We hadn’t quite walked all the way to the green dot on the GPS display when veteran geocacher Jason Fostier spotted the small “treasure” chest fastened to the trunk of a tree. Inside, we found some modest trinkets like a cigar wrapped in cellophane and a small notebook, which he signed his name in and dated, before leaving a package of Halloween candy inside for the next intrepid explorer.
What’s a geocacher? Someone who participates in a “real-world outdoor treasure hunting game using GPS-enabled devices” according to the official explanation from the website geocaching.com.
Fostier, an OOIDA member from Somersworth, N.H., stopped by OOIDA headquarters in Grain Valley, Mo., on Oct. 30, intent on hitting the geocache hidden at the nearby park. We walked out there together Friday afternoon, while he explained his hobby, which is basically a never-ending scavenger hunt.
Fostier says he likes having a reason to get out of his cab and walk around. When not behind the wheel, he said he enjoys hiking and biking. He said a dispatcher at a company he used to work for introduced him to the game.
“We were just walking, and she said have you ever heard of geocaching?” he said. “You go out and look for things. The first one I found was right outside my mom’s house.”
Fostier said all it takes to begin geocaching is a smartphone or other GPS-enabled device, and access to a geocaching website or app. He uses a free app that he downloaded from geocaching.com to his smartphone, which includes a map and different color-coded designations to denote various caches. The app also helps him log and track which caches he’s visited. So far, he said he’s found more than 110.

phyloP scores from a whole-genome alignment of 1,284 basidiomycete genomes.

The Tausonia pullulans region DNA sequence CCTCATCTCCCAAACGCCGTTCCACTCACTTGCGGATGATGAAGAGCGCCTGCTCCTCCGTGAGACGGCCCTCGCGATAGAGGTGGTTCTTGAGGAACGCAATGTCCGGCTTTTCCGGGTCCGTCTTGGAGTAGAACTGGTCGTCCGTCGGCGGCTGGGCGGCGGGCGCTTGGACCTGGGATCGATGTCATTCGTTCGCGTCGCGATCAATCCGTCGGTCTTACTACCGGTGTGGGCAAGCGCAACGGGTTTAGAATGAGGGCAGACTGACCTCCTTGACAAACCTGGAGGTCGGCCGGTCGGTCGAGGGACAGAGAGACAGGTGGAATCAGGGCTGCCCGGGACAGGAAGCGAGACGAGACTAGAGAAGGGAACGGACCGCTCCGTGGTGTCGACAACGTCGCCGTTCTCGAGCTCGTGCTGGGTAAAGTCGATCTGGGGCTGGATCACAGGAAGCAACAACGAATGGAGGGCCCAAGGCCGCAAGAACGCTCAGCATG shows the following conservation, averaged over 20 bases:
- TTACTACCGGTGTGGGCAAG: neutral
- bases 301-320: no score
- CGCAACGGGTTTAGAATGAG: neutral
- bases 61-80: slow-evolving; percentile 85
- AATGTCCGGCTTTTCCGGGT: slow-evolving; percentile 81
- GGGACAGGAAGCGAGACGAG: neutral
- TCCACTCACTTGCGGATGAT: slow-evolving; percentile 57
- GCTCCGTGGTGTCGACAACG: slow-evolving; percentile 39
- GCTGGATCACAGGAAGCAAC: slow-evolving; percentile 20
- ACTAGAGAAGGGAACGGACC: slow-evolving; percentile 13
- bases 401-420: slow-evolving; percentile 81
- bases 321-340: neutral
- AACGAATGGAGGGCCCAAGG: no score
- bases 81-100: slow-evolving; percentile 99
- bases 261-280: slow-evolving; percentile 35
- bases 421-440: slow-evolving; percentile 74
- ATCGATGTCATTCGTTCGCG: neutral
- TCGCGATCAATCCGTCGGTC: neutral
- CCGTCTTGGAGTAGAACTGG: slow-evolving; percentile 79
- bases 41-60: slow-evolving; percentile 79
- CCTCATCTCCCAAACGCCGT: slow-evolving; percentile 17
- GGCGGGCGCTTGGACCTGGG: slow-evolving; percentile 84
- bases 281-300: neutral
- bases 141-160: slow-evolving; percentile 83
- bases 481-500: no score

“There’s usually a geocache at rest areas along the highways,” he said. “I’ve found caches under trees, above picnic tables, even magnetized to an electrical box, which I don’t recommend. I’ve even heard of one that’s supposedly inside a cactus.”
Some, like the one we found in Grain Valley, are fairly straightforward, but Fostier says others can involve puzzles, or even multiple caches that must be discovered before the location is “cleared.”
According to the website, geocaching – literally a portmanteau of “geography” and “cache,” referring to either the storage of information or provisions – began in 2000, shortly after the U.S. government ended what was known as “Selective Availability,” or the intentional degradation of public GPS signals. With GPS signals more responsive to civil and commercial uses, a group of GPS enthusiasts decided to test the accuracy of the signal by hiding a target at certain point, and sharing the coordinates online. Would-be treasure hunters were encouraged to go find the target.
Over time, the game has evolved to include more than a dozen “cache types,” a glossary of terms, and a thriving online community of enthusiasts like Fostier. In addition to hunting caches, enthusiasts are also responsible for hiding and maintaining the caches.
Fostier said geocaching isn’t really about competition; it’s just about “going out and finding them.”
“It’s the getting out aspect I enjoy,” he said. “It keeps me from sitting all day.”